French green beans or haricot verts have been in the spotlight of cuisines for centuries. Their vivid color, slender shape, and bright flavor make them a welcome addition to countless dishes around the world. These delicate beauties not only bring pleasure to our eyes and palates, but they also pack a healthy punch. French green beans double as a legume and vegetable, contributing to eye and heart health, diabetes management, and even HIV treatment.
Like all green beans, the French green bean is an immature fruit enclosed within edible pods. It belongs to the widely populated genus and species Phaseolus vulgaris. This vegetable has a more tender, thinner, and longer pod than other green bean varieties. French green beans come in several types and colors of green, purple, and yellow. The French bean is related to popular green bean cultivars such as Blue Lake, Kentucky Wonder, Tendergreen, and yellow wax beans, as well as bean varieties grown for their seeds: black, kidney, navy, and pinto beans. This makes the French green bean a leguminous vegetable which can provide a singular combination of nutrients to your diet.
Historians believe predecessors of the French bean originated in South America and Central America. In the late 1500s, the Spanish Conquistadors brought them to Europe. The French eventually made this variety popular with the name haricot verts (French for "green bean). Huguenot refugees probably carried them into England during Elizabeth I's reign.
French green beans contain polyphenols with powerful antioxidant properties that can help mitigate the impact of oxidative stress-related and degenerative diseases. The polyphenolic substances fight free radicals in the body, help filter harmful UV radiation, and help curb the effects of aging and macular degeneration. Chinese research notes the beans have antitumor and antifungal properties, as well.
French green beans are a significant source of dietary fiber, which provides a laxative effect, cleaning out and protecting the colon by binding to cancer-causing toxins in the gut. The beans also act as a mild diuretic, promoting the normal flow of waste and eliminating toxins from the body.
French green beans are a trove of trace minerals like calcium, iron, potassium, magnesium, and manganese. These nutrients are integral to many physiological functions including the regulation of blood pressure and heart rate. The plant's antioxidant, anti-inflammatory, and anti-carcinogenic benefits help protect and strengthen the cardiovascular system. Fiber helps inhibit reabsorption of cholesterol-binding bile acids, thus reducing cholesterol levels in the blood.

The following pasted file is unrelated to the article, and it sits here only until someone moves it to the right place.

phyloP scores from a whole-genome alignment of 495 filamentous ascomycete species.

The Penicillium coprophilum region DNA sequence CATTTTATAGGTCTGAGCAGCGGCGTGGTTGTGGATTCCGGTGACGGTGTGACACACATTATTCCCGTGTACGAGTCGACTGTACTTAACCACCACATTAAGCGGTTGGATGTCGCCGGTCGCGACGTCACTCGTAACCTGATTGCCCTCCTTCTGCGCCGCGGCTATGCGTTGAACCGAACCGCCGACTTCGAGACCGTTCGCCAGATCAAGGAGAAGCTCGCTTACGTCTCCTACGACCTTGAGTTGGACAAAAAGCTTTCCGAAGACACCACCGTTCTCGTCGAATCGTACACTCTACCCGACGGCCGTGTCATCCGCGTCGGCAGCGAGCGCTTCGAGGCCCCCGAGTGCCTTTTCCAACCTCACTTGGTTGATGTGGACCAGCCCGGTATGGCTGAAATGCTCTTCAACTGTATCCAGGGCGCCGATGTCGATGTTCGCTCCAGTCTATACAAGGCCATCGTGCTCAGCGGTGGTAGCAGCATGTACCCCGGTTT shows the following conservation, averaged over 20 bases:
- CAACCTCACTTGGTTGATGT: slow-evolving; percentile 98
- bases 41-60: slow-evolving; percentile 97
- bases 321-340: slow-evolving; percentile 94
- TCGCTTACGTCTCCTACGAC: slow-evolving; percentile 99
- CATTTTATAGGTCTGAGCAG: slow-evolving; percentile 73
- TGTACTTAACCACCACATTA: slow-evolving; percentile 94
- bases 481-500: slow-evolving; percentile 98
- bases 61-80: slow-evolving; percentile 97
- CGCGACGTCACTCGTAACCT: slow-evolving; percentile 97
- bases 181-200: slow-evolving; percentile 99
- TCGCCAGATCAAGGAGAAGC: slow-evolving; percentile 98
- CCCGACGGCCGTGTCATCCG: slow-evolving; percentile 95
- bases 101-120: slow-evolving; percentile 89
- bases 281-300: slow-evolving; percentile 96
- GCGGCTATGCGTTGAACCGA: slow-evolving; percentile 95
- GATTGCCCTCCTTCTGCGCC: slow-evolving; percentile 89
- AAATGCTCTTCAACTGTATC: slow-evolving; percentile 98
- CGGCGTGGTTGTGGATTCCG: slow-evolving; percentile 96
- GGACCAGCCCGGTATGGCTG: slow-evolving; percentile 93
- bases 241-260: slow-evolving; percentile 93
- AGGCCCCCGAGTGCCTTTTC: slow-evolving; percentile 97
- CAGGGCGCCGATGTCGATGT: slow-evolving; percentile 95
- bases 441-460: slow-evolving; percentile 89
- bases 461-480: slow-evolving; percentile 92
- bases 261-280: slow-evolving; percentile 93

The human immunodeficiency virus (HIV) attacks the body's ability to fight infection and is incurable. In 2010, researchers in Hong Kong discovered a nutrient in French green beans helps slow the spread of HIV. The vegetable's seeds contain a high yield of hemagglutinin that inhibits the reproduction of HIV-1 cells, the most common form of HIV. The Hong Kong study found French green beans have 10 to 85 times more hemagglutinin than other beans.
Recent research indicates green beans could reduce the risk of developing chronic diseases like type 2 diabetes. As a leguminous vegetable, French beans provide the nutrition normally attributed to legumes without the dense carbohydrate load. The fiber assists in balancing blood glucose levels by slowing down the metabolism of carbohydrates.
Since French green beans are available year round, you may find fresh ones in the produce section of your local grocery store or farmer's market. Look for firm, verdant pods; avoid shriveled, spotted, or tough ones that may be too mature. Place beans in a plastic bag and refrigerate for up to two weeks. For convenience, you may want to purchase canned or frozen French beans, which still contain most of their nutrients. Prepare fresh beans for freezing by washing them, trimming the ends, and removing stringy fibers. If desired, slice beans into bite-size pieces. Blanch for two to three minutes. Cool and place in freezer-safe bags; freeze for up to 10 months. French beans can be canned or quick-pickled, too.
Fresh French green beans are delicious raw, steamed, sauteed, grilled, or roasted. First, rinse them thoroughly under cool water. Trim the stem ends and remove any stringy fibers. Cook them to al dente to retain as much of the nutrient content, flavor, and color as possible. Use your favorite heart-healthy oil, broth, or water along with herbs and spices, to taste. Boiling French green beans causes leaching of much of their nutrients into the water, so it is best to avoid this method.
French green beans are immensely healthy; however, consuming them in large amounts may present an issue for some individuals. The beans contain oxalic acid, which can produce stones in the urinary tract. Lower your risk of this side effect by drinking plenty of water and seeking medical advice if you have had oxalate stones in the past. Also, fresh French beans contain phytic acid, which can inhibit mineral absorption. People at risk of mineral deficiency should limit or avoid raw green beans, though cooking them greatly reduces phytic acid levels. Avoid French green beans if you are allergic to legumes.
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